Lay Yun was a student of Cheung Yim 張炎 . Choy Yat-kew was a student of Lay Yun. Kwan Man-keng was a student of Choy Yut-kiu. Kwan Man-keng formed the Hung Sheng (Sing) Chinese Koontow and Lion Dance Society in Singapore in 1965. Chia Yim-soon 谢炎顺 is the disciple of Kwan Man-keng and succeeded him as the 掌门人 Hung Sheng (Sing) Chinese Koontow and Lion Dance Society in Singapore.

Fong Yuk-shiu was a student of Lay Yun, disciple of Cheung Hung-sing. Some of Fong Yuk-shu's students were Chan Hon-hung and Lum Siu-larp.

Some of Chan Yiu-chi 陳耀墀 (Chan Heung's grandson) students were Woo Van-cheuk (Hu Yuen-chou), Kong Yeung, and Li Iu-ling were some of Chan Yiu-chi's students.

Li Iu-ling established a Choy Li Fut school in Sydney, Australia 1975. In 1977 Li Iu-ling returned to Hong Kong, where he received the news that Chan Yiu-chi's 陳耀墀 grandson, Chen Yong-fa, was hoping to leave China. Li Iu-ling helped Chen Yong-fa to migrate to Australia in 1983, then handed his school over to him. Li Iu-ling later returned to Australia in 1986.

Yuen Hai 阮系 was a student of Cheung Yim 張炎. Yuen Hai 阮系 was the teacher of Lau Bun 劉彬. Lau Bun 劉彬 [42] established the Wah-Keung Kung Fu club of Choy Lee Fut which later became the first Hung Sing Choy Lee Fut school in America in 1935.[40]

Professor Lau Bun's students:

Jew Leong 周亮, Chan Bing-tong 陳炳棠, E.Y. Lee 李日華 and Doc-Fai Wong 黄德輝 were all students of Lau Bun 劉彬.

Jew Leong 周亮 students:"

Dino Jew Salvatera was a student of Chan Bing-tong 陳炳棠, Jew Leong 周亮, and Ho Cherk-wa 何焯華. He is the current successor of the Hung Sing Kwoon in America.

Chan Ngau Sing's students:

Gan Yu-ten 顏耀庭,Qian Wai-fong 錢維方, Tong Sek 湯錫 and Hu Yuen-chou 胡雲綽.

Ho Cheurng 何祥 was a student of Qian Wai-fong 錢維方 and Tong Sek 湯錫.

Ho Cherk-wa 何焯華 is the son of Ho Cheung and student of Ho Yee 何儀.

Yan You-so 甄炎初 was a student of Gan Yu-ten'

Yan You-chin 甄耀超 was a student of Yan You-so'

Chan Kowk-wai 陳國偉 was a student of Yan You-chin'

Roberto Baptista (AKA Beto) is a student of Chan Kowk-wai 陳國偉. He is the current successor of his lineage in the USA.

Hand forms taught in Chan Kowk Wai lineage:

1.霸王拳 Ba Wòhng Kyùhn / Bàwáng quán 2.平拳 Pìhng Kyùhn / Píng quán 3.十字拳 Sahp Jih Kyùhn / Shízìquán 4.梅花拳 Mùih Fā Kyùhn / Méihuāquán 5.十字扣打) Sahp Jih Kau Dā Kyùhn / Sap Chi Kau Ta Kuin 6.車輪扣打拳 Chē Lèuhn Kau Dā Kyùhn / Chēlún Kòudǎquán 7.佛掌拳Fāt Jéung Kyùhn / Fózhǎngquán 8.金豹平肘拳 Gām Paau Pìhng Jáu Kyùhn or Pen Cha Kyùhn / Jīnbào Píngzhǒu quán 9.猛虎形拳 Máahng Fū Yìhng Kyùhn / Měnghǔxíng quán 10.單臂蘢形拳 Dāan Bei Lùhng Yìhng Kyùhn / Dānbì Lóngxíng quán 11.醉金剛拳 Jeui Gām Gōng Kyùhn / Zuì Jīngāngquán

Buk Sing Choy Li Fut[edit]

The history of the Buk Sing 北勝 branch of Choy Li Fut 蔡李佛 can be traced back to Jeong Yim 張炎 in Fut San. Jeong Yim's primary students were Chan Ngau-sing, Yuan Hai, Tam Lup, Lee Yan and Lui Charn (Chaun) 雷粲. Lui Charn had a student named Tam Sam 譚三 (Tarm Sarm).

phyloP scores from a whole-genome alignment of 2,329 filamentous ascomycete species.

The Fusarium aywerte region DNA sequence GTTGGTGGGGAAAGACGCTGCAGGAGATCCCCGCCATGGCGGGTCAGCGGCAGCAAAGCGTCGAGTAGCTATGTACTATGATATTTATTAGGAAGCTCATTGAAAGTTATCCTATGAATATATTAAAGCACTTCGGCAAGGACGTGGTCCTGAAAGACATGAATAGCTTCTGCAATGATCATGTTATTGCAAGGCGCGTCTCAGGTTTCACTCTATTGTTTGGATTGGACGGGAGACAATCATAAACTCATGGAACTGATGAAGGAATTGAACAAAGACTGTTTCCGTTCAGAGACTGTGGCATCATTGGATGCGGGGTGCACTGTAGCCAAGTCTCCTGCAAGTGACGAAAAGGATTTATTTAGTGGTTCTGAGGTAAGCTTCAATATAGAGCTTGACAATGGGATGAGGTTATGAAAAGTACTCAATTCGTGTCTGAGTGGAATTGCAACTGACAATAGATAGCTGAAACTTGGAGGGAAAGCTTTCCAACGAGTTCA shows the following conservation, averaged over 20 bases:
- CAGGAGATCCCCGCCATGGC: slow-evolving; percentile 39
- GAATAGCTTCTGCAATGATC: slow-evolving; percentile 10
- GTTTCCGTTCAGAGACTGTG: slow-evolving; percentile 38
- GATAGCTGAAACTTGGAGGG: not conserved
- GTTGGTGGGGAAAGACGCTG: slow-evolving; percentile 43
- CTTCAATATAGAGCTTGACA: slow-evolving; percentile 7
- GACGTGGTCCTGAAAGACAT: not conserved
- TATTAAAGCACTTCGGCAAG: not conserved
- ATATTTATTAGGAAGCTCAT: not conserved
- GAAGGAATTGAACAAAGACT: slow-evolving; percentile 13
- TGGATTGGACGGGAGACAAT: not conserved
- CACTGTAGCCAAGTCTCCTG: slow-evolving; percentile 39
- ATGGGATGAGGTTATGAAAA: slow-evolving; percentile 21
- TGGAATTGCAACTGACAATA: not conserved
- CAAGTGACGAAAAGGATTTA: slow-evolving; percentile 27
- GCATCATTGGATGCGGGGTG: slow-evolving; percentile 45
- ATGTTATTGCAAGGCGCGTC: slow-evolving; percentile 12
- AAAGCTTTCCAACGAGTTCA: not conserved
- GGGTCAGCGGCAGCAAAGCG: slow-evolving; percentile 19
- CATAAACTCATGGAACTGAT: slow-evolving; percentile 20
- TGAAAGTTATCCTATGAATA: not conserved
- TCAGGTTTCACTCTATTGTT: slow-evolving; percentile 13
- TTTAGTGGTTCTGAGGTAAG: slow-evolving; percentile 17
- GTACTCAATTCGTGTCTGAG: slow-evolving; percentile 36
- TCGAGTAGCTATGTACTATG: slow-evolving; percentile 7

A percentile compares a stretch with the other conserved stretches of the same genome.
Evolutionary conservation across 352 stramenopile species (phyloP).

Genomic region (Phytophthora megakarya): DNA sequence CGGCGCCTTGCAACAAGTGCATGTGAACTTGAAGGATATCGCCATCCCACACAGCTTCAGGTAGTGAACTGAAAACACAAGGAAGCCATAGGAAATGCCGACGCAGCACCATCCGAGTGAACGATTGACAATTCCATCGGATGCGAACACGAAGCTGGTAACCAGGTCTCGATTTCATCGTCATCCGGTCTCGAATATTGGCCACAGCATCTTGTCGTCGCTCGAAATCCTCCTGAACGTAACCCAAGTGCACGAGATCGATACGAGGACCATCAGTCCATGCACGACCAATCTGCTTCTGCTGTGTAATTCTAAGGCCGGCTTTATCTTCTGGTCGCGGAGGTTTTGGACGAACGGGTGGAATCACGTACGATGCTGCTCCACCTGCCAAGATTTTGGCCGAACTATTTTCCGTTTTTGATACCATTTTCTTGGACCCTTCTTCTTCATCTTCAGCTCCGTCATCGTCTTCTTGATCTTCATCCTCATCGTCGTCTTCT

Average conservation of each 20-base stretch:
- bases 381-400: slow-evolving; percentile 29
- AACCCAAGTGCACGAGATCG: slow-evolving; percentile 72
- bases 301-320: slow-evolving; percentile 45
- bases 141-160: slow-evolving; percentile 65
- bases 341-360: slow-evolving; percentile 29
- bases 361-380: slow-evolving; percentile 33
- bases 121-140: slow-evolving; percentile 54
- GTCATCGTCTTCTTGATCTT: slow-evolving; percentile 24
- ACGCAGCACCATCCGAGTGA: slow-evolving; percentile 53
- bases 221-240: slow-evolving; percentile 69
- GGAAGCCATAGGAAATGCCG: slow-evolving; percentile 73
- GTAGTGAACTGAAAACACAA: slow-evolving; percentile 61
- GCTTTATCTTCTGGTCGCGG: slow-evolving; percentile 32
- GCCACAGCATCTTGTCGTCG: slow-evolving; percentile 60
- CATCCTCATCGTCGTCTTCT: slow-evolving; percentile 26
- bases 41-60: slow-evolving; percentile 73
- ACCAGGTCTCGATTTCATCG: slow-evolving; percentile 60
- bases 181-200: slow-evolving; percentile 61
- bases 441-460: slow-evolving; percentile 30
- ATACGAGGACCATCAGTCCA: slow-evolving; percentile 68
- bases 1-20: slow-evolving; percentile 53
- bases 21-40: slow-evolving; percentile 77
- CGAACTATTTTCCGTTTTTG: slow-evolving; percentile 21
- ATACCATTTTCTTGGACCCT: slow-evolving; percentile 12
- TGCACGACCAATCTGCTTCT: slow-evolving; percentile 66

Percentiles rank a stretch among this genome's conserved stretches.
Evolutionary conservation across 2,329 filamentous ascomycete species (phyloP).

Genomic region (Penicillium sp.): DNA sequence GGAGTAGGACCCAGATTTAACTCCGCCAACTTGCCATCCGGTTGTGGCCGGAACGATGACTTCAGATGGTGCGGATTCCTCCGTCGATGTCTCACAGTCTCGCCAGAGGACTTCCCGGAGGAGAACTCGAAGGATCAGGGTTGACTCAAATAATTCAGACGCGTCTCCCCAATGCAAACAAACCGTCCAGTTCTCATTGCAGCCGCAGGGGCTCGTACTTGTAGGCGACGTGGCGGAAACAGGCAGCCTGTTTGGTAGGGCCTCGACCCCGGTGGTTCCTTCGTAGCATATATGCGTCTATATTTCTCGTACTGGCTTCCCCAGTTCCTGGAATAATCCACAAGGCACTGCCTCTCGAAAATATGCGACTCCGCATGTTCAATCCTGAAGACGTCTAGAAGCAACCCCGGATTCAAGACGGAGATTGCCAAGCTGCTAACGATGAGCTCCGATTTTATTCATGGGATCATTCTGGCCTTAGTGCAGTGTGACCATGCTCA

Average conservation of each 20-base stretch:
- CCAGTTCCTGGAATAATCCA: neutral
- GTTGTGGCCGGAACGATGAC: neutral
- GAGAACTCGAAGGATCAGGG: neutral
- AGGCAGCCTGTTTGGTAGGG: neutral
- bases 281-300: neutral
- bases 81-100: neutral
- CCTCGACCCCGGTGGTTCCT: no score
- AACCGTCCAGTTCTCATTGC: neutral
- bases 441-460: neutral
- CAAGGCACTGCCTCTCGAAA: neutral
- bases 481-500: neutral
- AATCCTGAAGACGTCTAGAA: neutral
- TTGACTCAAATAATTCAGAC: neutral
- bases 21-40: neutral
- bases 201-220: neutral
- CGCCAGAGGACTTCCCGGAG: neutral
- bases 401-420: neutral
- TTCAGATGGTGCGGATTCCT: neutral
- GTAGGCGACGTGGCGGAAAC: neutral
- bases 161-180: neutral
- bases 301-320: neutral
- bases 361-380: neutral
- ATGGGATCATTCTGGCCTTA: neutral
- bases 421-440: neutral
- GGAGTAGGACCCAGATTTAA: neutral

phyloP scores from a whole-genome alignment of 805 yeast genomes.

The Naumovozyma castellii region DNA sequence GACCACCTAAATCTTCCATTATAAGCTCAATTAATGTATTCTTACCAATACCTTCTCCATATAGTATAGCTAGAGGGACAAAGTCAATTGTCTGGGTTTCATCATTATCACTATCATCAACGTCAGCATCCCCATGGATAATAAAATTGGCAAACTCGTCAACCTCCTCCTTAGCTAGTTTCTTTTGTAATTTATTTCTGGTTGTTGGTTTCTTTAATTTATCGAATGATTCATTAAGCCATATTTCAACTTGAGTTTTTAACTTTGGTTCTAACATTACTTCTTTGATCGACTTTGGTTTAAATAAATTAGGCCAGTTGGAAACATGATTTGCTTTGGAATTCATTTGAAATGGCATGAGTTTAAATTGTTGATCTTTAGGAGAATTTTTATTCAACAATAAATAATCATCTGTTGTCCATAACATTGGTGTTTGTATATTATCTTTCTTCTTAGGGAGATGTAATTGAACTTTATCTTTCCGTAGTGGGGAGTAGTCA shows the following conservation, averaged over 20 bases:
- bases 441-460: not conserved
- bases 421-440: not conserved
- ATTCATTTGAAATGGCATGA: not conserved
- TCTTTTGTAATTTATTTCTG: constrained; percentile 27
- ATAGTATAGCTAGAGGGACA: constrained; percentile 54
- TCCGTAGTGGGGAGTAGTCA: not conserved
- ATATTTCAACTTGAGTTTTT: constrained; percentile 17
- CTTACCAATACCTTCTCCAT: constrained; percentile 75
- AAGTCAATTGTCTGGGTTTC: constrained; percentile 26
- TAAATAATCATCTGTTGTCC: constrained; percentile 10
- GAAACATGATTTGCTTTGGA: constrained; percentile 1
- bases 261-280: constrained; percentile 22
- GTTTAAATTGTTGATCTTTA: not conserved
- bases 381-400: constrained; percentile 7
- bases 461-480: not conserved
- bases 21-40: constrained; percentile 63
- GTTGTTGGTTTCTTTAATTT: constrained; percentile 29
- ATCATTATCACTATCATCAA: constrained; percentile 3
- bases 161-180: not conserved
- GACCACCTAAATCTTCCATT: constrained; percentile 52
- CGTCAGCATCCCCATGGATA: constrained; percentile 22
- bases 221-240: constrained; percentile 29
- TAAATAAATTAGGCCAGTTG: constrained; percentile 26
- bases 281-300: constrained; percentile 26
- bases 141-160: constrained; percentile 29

Tam Sam was originally a Hung Gar master and wanted to further his martial arts skill by learning Choy Li Fut. He became a student of Lui Charn. Due to an unfortunate incident between Tam Sam and other students, Lui Charn expelled Tam Sam from the Choy Li Fut school before he completed his training. Thus in the Buk Sing lineage, there are only 3 primary core Choy Li Fut hand forms: Sup Jee Kuen 十字拳, Ping Kuen 平拳, Kau Da 扣打, a staff form: Seung Gaap Daan Gwun 雙夾單棍, and in later years, an original Buk Sing Choy Li Fut form, which he created. After his expulsion, Tam Sam asked some of Lui Charn's student to help him open a new Choy Li Fut branch in Guangzhou, Siu Buk 小北 (Little North) district and called it Siu Buk Hung Sing Choy Li Fut. Eventually it was shortened to Buk Sing Choy Li Fut. Tam Sam's students referred to themselves as the Buk Sing branch of Choy Li Fut. A Northern Shaolin master named Gu Ruzhang (Ku Yu-cheung|Ku Yu-jeung) befriended and joined Tam Sam and thus added more techniques to the Buk Sing Choy Li Fut curriculum.

What makes Buk Sing Choy Li Fut a unique branch is that it concentrates on the application of Choy Li Fut techniques rather than the practice of forms. Because the emphasis is on combat applications,[43] the Buk Sing style in the tradition of the Jeong Yim (Jeong Hung-sing) has produced many excellent Choy Li Fut fighters.

From the Buk Sing Choy Li Fut branch - Tam Fei-pang, Lun Ji, Chan Nien-pak, Kong On, Kong Heng, Lee Chow, Mah Yan, Lau Kuru-tong, Lung Tse-cheung, Chang Choy, and Nip Chi-fei, were all students of Tam Sam. Nip Chi-fei established a Bak Sing Choy Li Fut school in Ipoh, Malaysia, and Chang Choy established a Buk Sing Choy Li Fut school in Kuala Lumpur, Malaysia. Kong On also learned from 周龍/Chow Loong (also commonly written as Jow Lung), the founder of Jow Gar (not Chow Gar, which is an unrelated style of Southern Kung Fu), and Ku Yu-jeung (Gu Ruzhang). Kong Hing learned from his father Kong On. Li Hung was a student of Lai Chou and Lung Tse-cheung. The Lacey brothers, David and Vince Lacey were students of Kong Hing who established the first Buck Sing Choy Lay Fut in Perth 1966. David Lacey also opened a Buck Sing School in Melbourne in 1989.[44]

Other lineages[edit]

Chan Koon-pak had many other students besides his son, Chan Yiu-chi. There are only a few students of his, Ngan Yiu-ting 颜耀庭, Fong Yuk-shu 方玉书, Wong Fook-wing 黄福荣 and Leong Gwei 梁贵, whose teaching legacy is still around today.